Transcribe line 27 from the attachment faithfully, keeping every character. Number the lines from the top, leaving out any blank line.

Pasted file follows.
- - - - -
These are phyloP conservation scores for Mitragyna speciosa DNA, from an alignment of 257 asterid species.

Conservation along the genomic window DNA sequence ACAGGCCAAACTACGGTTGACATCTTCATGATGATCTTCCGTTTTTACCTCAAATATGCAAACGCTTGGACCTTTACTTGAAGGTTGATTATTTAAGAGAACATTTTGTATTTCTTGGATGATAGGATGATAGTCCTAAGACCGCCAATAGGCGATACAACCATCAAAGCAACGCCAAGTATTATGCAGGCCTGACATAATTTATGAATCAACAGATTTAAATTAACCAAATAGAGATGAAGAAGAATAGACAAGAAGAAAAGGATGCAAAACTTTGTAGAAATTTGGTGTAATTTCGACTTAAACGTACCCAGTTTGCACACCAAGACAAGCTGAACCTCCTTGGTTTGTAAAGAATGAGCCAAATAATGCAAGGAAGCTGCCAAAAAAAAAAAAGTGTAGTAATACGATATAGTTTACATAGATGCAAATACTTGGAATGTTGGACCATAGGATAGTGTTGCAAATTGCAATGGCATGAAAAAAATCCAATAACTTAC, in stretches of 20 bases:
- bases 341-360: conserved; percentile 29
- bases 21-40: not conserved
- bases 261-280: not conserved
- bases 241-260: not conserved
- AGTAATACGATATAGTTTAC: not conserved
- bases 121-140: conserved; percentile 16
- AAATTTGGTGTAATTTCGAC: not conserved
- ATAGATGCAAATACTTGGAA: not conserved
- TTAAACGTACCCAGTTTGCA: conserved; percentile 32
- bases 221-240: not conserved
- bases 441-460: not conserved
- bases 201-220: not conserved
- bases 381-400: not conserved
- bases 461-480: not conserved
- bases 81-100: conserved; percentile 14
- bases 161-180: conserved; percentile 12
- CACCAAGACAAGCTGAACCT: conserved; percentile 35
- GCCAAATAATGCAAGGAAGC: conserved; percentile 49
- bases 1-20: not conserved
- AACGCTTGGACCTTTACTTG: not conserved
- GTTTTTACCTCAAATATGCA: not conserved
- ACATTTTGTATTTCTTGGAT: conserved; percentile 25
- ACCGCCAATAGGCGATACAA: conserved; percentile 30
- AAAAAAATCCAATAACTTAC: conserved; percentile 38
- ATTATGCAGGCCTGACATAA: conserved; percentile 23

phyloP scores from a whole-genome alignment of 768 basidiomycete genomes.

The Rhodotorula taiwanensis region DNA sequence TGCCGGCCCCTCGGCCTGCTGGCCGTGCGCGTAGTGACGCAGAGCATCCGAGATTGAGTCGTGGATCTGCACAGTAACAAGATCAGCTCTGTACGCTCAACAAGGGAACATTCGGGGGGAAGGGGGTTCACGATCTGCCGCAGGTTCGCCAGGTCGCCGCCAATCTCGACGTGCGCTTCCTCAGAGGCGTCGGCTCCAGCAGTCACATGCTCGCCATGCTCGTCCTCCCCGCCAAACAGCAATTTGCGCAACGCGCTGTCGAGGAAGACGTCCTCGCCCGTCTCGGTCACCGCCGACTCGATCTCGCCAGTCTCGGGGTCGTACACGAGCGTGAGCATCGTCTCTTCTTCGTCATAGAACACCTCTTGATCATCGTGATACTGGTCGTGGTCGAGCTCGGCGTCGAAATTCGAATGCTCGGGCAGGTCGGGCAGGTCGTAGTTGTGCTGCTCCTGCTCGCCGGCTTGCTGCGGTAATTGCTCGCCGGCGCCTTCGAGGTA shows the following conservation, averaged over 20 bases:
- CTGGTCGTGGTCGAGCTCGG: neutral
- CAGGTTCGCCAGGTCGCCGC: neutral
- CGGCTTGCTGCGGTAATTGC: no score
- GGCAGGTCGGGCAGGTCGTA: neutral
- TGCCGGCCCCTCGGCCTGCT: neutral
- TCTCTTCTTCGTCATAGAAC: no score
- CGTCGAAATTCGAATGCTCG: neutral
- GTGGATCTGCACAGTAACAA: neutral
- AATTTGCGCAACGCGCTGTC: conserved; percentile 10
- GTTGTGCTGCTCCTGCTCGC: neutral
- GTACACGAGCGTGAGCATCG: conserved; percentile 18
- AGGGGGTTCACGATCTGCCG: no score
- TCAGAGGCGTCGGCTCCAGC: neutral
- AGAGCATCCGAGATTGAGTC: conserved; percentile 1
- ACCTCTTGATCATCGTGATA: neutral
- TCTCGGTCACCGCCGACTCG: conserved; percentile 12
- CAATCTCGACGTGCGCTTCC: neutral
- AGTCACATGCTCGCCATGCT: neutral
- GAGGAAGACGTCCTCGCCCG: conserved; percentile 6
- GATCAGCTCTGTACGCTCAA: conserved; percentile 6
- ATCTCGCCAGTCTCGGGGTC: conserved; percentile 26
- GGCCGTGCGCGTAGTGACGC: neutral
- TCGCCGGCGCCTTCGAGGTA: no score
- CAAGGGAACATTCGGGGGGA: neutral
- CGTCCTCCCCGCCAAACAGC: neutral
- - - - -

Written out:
- ATTATGCAGGCCTGACATAA: conserved; percentile 23